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Love Bird Breeding Care & Techniques

    Francis Sukin
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    By Francis Sukin
    Peach Faced Loved Birds
    Peach Faced Loved Birds

    Lovebirds are a small type of parrot that are green in the wild but have many color mutations in varieties that are bred as pets. They have a long, hooked beak and a short, blunt tail. Lovebirds get their name from their tendency to form monogamous bonds that can last their entire lifetime. Males and females look alike. While they are affectionate to their mates, they are territorial and aggressive to others they view as intruders, like other birds in the household. Love Birds are small One of the pleasures of lovebirds is that they are easy to breed. For breeding lovebirds, each pair of birds will need 2 nest boxes for sleeping and nesting. These boxes need to be of the same type and size, and placed at the same height on the same wall.

    Breeding Lovebirds

    Lovebirds will breed willingly as single pairs and some species of lovebirds can be bred in a colony setting. Especially suited to a colony are the white eye-ring group of lovebirds.

    Breeding Age for Lovebirds 

     Lovebirds need to be at least 10 months old, though 12 to 13 months is better. Also birds that are 5 to 6 years or older should be retired from breeding. Sexing Lovebirds Some visual characteristics that may aid in determining sex are that the female is heavier bodied than the male and will sit more broadly with legs apart, while the males sit more upright. 
    A females tail will appear more square while a males will appear more rounded. When observing the nesting behavior, the female will do most of the nest building work. An anal inspection can be done but takes experience in sexing these birds to make a fair determination. Basically there are two bones called the ossa pubes on the ventral side of the pelvis and the female will be spread wider apart than the male.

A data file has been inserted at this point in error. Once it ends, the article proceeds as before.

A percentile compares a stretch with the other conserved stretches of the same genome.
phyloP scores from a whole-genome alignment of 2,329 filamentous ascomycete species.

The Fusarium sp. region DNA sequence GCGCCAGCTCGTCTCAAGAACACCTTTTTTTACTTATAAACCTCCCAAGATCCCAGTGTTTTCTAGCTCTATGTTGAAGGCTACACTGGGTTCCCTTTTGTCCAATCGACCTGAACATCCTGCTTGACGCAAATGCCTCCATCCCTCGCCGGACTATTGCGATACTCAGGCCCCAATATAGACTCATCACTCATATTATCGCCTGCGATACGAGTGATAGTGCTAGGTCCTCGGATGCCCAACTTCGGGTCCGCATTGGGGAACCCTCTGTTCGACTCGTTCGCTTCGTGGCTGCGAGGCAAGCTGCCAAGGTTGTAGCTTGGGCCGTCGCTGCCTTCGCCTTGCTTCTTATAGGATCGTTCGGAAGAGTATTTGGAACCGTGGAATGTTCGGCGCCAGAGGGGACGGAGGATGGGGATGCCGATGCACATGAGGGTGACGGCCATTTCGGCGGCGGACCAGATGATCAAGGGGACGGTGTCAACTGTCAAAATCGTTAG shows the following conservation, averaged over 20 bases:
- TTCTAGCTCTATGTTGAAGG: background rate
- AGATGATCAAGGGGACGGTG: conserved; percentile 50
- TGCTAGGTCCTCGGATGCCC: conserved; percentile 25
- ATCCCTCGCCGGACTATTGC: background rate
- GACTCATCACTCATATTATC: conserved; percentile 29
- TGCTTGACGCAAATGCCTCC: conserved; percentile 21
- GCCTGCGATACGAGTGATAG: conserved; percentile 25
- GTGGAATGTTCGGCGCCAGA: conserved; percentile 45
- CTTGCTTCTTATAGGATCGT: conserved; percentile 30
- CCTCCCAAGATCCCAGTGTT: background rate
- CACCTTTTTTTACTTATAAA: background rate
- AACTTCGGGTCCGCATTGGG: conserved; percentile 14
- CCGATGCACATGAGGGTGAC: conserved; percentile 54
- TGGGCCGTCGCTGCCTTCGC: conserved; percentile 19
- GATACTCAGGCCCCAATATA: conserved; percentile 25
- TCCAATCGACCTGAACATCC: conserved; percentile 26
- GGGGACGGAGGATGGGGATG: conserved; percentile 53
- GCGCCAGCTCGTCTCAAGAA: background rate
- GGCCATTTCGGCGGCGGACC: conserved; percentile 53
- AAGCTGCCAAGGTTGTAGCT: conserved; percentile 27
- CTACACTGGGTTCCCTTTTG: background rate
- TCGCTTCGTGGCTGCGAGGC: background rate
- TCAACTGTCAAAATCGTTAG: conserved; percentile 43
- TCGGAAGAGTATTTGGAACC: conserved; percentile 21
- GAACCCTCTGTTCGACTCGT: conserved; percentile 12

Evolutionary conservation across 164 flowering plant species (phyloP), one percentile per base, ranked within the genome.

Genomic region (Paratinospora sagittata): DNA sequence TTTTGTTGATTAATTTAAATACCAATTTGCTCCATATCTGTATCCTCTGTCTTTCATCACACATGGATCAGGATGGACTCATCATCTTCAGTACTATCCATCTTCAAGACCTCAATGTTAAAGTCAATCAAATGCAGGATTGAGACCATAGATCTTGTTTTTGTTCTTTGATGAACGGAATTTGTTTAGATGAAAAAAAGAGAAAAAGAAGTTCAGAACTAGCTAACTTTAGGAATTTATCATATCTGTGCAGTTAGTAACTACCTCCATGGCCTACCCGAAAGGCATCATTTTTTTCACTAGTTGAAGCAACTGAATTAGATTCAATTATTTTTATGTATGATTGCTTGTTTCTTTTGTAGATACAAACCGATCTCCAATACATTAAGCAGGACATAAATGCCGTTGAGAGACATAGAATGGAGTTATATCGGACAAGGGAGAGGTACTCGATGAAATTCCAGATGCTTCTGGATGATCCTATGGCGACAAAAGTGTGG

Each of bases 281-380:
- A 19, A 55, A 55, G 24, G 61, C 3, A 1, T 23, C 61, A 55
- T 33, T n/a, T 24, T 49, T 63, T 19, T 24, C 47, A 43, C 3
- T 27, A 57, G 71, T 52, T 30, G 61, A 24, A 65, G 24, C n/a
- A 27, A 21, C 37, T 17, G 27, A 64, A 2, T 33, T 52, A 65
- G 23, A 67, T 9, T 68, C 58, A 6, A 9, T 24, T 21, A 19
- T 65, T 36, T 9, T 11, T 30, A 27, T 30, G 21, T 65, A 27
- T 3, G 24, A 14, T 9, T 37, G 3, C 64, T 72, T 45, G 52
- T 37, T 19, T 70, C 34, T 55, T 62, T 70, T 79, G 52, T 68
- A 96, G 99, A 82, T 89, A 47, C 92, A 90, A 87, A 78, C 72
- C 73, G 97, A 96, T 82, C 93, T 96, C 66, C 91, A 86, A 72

Breeding Environment 
     If you are breeding lovebirds in a colony setting, it is very important to provide many more nest boxes than their are pairs of birds to minimize fighting. The nest boxes should all be the same and mounted at the same height of the enclosure. Also, be diligent in watching for fighting as it can lead to death. A nest box for a lovebird is 8" x 8" x 8" (20 x 20 x 20 cm) or 10" x 6" x 6" (25 x 15 x 15 cm). 
    Egg Laying 
    Baby Olive Fischer Love Bird in Nest
    Baby Olive Fischer Love BirdAdd caption
    The female will lay about 5 eggs, though the clutch could be as few as 3 eggs or as many as 8 eggs.

    Incubation Time 

     The incubation period is 22 - 25 days, with 75% to 80% of the eggs hatching. The hen will start to brood after the second egg is hatched. Often the male will join the hen in the nest. The chicks will begin to leave the nest in about 38 - 50 days and will be independent about 2 weeks after leaving the nest. 
    image

    When attempting to calculate future hatch dates, always count forward from the day that you notice the hen begins to sit on the eggs. Sometimes the hen won't sit until all the eggs of a clutch have been laid, and they all need equal incubation time.


    Hatchling Care and Weaning 
     Most breeders allow the hen to feed the babies from hatching to the age of two or three weeks. After that, the breeders take the babies out of the nest and place them in a brooder for hand-feeding. Most lovebirds need to be hand-fed until they are between six and eight weeks old when you can begin to wean them onto millet, soft pellets, and fresh fruits and vegetables.
    Baby Pied Fischer Love Birds
    Baby Pied Fischer Love BirdsAdd caption




    Original: http://carelovebirds.blogspot.com/2020/06/love-bird-breeding-care-techniques.html
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    Posted: June 18, 2020, 6:31 pm

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